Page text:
Behind the Palisades
A Spanish hummingbird and I
staggered laughing over the cobblestones
clutching cut-glass cordial glasses of anisette
in Oxford May Day three in the morning.
Taste took me back twelve years
to a California canyon, filled with ferns.
How I chewed licorice in the green spray
of forbidden fennel for the first time,
running the ravine with you
and your sister, who burned herself ironing.
My mother wouldn’t let me lift an iron
until my bat mitzvah. You the awkward duckling
who swanned her way into a life of the mind,
butterflied into a fair physicist,
and I a physician. Now both of us crippled
out of our work, and the fennel grows higher
than our heads in this northern bay. You saw a flyer
I left in a bookstore, and we met (after thirty years)
in the library. Some secret stained
our tentative speech. You gave me a number
I never called. What happened to you
in the dry ravines and mica-glittering paths
of our childhood? What would I find
if I followed you home? For home was a
hollow of hurt burned worse than an iron,
and I ventured to England, to France and to Spain,
to stay away from that plain pain.
My step-grandfather’s grandson
danced with my cousin at a Bar Mitzvah.
He held her too close and murmured
“We’re not really cousins, not by blood.”
“Let’s pretend we are,” she said,
inserting her elbow between them.
I’d been working for gay rights for years
before I worked up the nerve
to ask my grandmother to take me to the Castro.
“Where are you going?”
my step-grandfather called from the recliner.
“To Castro Street, dear.”
“What do you want to go THERE for?”
“To see fairies, dear,” trilled my grandmother,
and skipped out the door.
Her feet were so long,
she had to descend the basement stairs sideways.
Her shoulders were wide, her hips narrow.
She could pitch a baseball like a man,
had taught my father how to throw.
Her Mercedes launched like a torpedo
from the underground garage.
When we reached the Castro,
manly beauty sizzled. We held hands
to protect ourselves from glorious torsos,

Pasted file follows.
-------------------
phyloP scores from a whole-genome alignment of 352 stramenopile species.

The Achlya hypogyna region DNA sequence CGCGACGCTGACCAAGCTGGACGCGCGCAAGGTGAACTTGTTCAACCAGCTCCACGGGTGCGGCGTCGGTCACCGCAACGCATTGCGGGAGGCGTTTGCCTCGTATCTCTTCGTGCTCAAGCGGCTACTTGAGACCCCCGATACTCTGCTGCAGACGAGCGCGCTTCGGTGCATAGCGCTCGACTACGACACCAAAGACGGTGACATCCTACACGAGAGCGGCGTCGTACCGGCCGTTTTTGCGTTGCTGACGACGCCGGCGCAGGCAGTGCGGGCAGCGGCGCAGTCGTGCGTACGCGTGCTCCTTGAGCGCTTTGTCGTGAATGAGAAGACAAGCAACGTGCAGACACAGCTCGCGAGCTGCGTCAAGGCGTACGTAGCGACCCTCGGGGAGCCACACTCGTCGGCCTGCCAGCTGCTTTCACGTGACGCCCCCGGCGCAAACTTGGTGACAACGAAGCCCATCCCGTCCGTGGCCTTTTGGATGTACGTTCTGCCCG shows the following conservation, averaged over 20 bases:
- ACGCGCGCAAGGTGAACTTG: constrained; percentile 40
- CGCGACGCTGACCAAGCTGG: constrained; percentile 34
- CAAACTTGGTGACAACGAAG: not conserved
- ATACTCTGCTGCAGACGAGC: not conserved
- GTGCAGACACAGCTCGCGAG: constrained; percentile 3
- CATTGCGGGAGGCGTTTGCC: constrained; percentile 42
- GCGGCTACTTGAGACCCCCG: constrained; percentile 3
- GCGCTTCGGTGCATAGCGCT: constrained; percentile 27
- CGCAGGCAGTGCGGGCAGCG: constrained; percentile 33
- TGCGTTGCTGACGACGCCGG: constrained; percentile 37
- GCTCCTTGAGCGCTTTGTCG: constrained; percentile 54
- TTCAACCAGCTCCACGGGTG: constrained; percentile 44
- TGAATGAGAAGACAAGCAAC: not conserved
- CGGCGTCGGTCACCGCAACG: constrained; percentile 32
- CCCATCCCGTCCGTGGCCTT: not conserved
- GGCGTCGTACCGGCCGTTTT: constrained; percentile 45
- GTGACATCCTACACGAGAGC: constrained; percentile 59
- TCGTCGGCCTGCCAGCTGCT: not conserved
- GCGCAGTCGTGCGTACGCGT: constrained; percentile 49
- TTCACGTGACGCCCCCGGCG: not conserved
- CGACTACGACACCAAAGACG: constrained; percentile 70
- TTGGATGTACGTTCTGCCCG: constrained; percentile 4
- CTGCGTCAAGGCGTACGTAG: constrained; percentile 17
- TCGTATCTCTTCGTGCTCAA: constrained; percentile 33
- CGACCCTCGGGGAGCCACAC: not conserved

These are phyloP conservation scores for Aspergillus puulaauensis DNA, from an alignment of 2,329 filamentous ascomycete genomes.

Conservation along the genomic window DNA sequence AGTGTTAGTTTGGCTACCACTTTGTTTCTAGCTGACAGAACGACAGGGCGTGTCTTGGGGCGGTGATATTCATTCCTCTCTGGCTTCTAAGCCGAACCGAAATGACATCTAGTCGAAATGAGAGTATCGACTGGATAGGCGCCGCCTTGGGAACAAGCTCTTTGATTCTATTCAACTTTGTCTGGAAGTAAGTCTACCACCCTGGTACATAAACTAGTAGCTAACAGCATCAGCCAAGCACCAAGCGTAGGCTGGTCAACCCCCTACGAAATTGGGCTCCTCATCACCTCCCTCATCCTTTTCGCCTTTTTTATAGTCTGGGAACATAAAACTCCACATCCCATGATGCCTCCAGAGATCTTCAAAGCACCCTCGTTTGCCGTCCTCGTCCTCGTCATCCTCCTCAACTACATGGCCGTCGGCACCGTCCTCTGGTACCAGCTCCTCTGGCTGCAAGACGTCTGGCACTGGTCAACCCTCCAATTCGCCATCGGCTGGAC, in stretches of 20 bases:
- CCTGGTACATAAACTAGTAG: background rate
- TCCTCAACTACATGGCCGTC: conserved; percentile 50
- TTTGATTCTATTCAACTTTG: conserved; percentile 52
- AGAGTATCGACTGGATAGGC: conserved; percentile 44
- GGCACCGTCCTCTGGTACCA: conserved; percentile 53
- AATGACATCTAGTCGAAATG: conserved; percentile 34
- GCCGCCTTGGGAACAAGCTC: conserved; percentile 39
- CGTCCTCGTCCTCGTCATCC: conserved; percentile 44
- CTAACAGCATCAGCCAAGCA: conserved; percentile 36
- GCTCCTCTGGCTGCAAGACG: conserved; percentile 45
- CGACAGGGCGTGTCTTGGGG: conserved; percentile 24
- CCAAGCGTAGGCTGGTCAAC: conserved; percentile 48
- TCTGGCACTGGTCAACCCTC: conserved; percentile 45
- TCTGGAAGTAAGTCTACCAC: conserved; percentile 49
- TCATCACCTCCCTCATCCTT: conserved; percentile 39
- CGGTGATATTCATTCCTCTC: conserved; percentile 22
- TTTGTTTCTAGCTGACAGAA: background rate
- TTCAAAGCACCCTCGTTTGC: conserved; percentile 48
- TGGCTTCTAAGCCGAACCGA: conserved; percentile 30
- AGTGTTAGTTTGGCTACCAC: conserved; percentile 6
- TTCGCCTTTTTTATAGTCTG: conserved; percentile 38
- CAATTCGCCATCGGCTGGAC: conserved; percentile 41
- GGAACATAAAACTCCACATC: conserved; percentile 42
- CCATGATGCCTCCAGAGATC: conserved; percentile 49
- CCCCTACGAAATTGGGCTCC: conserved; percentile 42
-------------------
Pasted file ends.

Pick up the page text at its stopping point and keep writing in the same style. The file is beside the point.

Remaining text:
spreading of feathers, the sheer display
of pierced and tattooed flesh
preening that day on the summer street.
I wondered if we looked like lesbians:
a baby dyke and her still-beautiful sugar-mama.
I pretended we were.
Not even heavy gilt frames
could make art of the nudes
on the Gold Club’s walls.
Light arrays framed the dancers:
vermilion, emerald and ultramarine.
Dry ice misted the stage.
Polychrome rays made flesh by fog
pulsated in time to Nine Inch Nails:
“I want to fuck you like an animal.”
Men gaped like apes
brutalized by Circe’s show.
Five-inch strands of gilded chain,
three strands to an earring,
brushed thin shoulders.
Her gray, dun and hunter green
camouflage bikini undulated to Prince:
“Hot thing, barely 21
Hot thing, looking for big fun….”
When she lost the camouflage,
she became a deer in the stage lights:
fragile legs, knees still knobby,
gracile breasts that actually looked real.
A disco version of Pink Floyd played
“Teacher, leave those kids alone.”
I thanked the gods for real breasts.
As I fell under the spell, the men
all changed back to humans.
On the way back to the car,
the pavement sparkled
like quartz beads in a girl’s hair.
The freeway was a river
of particulate light.
Jan Steckel's Mixing Tracks (Gertrude Press, 2009) won the Gertrude Press fiction chapbook award for LGBT writers. Her chapbook The Underwater Hospital (Zeitgeist Press, 2006) won a Rainbow Award for lesbian and bisexual poetry. Her writing
has appeared in Scholastic Magazine, Yale Medicine, Bellevue Literary Review, and elsewhere. Find out more